In the previous blog post I talked about the qualities that take a team from good to great. One of these qualities is emotional intelligence.
Emotional intelligence, or EQ, is quite a controversial topic. Some even say that “emotional intelligence” is an oxymoron, that the two terms naturally contradict each other. But there’s no doubt that humans are social animals. Scientific research supports the idea that emotional intelligence is a very important part of effective human interaction.
Research in the area of emotional intelligence has been lead by Peter Salovey and John D. Mayer, who published their influential article “Emotional Intelligence” in 1990. In this article, they defined emotional intelligence as:
"the subset of social intelligence that involves the ability to monitor one's own and others' feelings and emotions, to discriminate among them and to use this information to guide one's thinking and actions.”
They initially created this interesting diagram in trying to conceptualize emotional intelligence.
In their subsequent research, Salovey and Mayer identified four branches of emotional intelligence.
These are as follows:
Perception and expression of emotion
This refers to the ability to identify emotions in ourselves and in others, as well as the ability to express emotions and needs related to our feelings. It also includes the ability to identify emotion in non-verbal communication.
Thinking with emotion
This happens when emotions direct your attention toward important information that facilitate reasoning. This way, different emotional states promote different approaches to problem-solving. For example, happiness enhances creativity and inductive reasoning.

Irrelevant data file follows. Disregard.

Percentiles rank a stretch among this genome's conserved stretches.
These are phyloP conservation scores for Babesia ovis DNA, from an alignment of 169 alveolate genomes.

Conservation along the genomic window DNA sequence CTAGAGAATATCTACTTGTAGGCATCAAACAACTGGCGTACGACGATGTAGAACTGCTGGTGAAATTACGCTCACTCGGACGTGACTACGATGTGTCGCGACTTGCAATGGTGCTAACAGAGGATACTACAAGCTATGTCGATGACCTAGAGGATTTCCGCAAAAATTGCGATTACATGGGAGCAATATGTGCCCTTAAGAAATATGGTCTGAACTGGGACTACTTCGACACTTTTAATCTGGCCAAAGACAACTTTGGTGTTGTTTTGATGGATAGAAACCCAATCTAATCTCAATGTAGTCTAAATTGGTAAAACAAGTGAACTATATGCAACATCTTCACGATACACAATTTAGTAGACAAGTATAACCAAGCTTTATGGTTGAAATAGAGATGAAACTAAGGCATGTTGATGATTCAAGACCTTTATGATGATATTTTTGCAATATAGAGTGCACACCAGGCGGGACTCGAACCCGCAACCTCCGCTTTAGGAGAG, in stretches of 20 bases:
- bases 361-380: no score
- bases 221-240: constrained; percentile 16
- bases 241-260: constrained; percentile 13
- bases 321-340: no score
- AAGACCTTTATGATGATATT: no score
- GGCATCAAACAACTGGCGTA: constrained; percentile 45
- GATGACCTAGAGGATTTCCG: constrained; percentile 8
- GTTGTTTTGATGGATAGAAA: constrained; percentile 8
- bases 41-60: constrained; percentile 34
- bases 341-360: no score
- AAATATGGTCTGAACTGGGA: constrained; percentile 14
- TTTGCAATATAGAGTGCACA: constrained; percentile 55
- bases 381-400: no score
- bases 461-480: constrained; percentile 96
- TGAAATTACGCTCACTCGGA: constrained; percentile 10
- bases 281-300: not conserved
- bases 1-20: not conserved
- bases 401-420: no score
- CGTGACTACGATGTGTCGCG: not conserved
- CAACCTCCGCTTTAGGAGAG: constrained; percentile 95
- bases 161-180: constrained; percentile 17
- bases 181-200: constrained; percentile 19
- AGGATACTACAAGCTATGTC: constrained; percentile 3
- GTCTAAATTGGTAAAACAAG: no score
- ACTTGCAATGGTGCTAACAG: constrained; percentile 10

Understanding and analyzing emotion
This includes the ability to label emotions and interpret their meanings. It also includes the ability to understand complex feelings, such as simultaneous feelings of love and hate, and to recognize the transitions between emotions, for example from anger to shame.
Managing and regulating emotion
The last branch is a key part of emotional intelligence. This refers to being able to stay open to emotions, both pleasant and unpleasant, recognize whether they are reasonable or not, and manage them by moderating negative emotions and enhancing positive ones.
Is EQ more important than IQ?
Many would argue that yes, emotional intelligence is more important than IQ. And there are studies that might support this claim. But one thing we can be certain about is that EQ is extremely important, both in work and personal relationships.
Salovey and Mayer suggest that moods and emotions influence our problem solving strategies. They also point out that positive emotion can alter memory organization, which results in the ability to see diverse ideas as related - a boost in creativity. Also, moods of anxiety and depression can direct attention toward the self, whereas positive moods direct attention outward. You can see that EQ becomes important in how we manage our emotions.
EQ also has positive effects on team work. A study by Anita Woolley and her colleagues showed that neither the intelligence of the smartest team member, nor the average intelligence of the team, influenced how the team performed overall.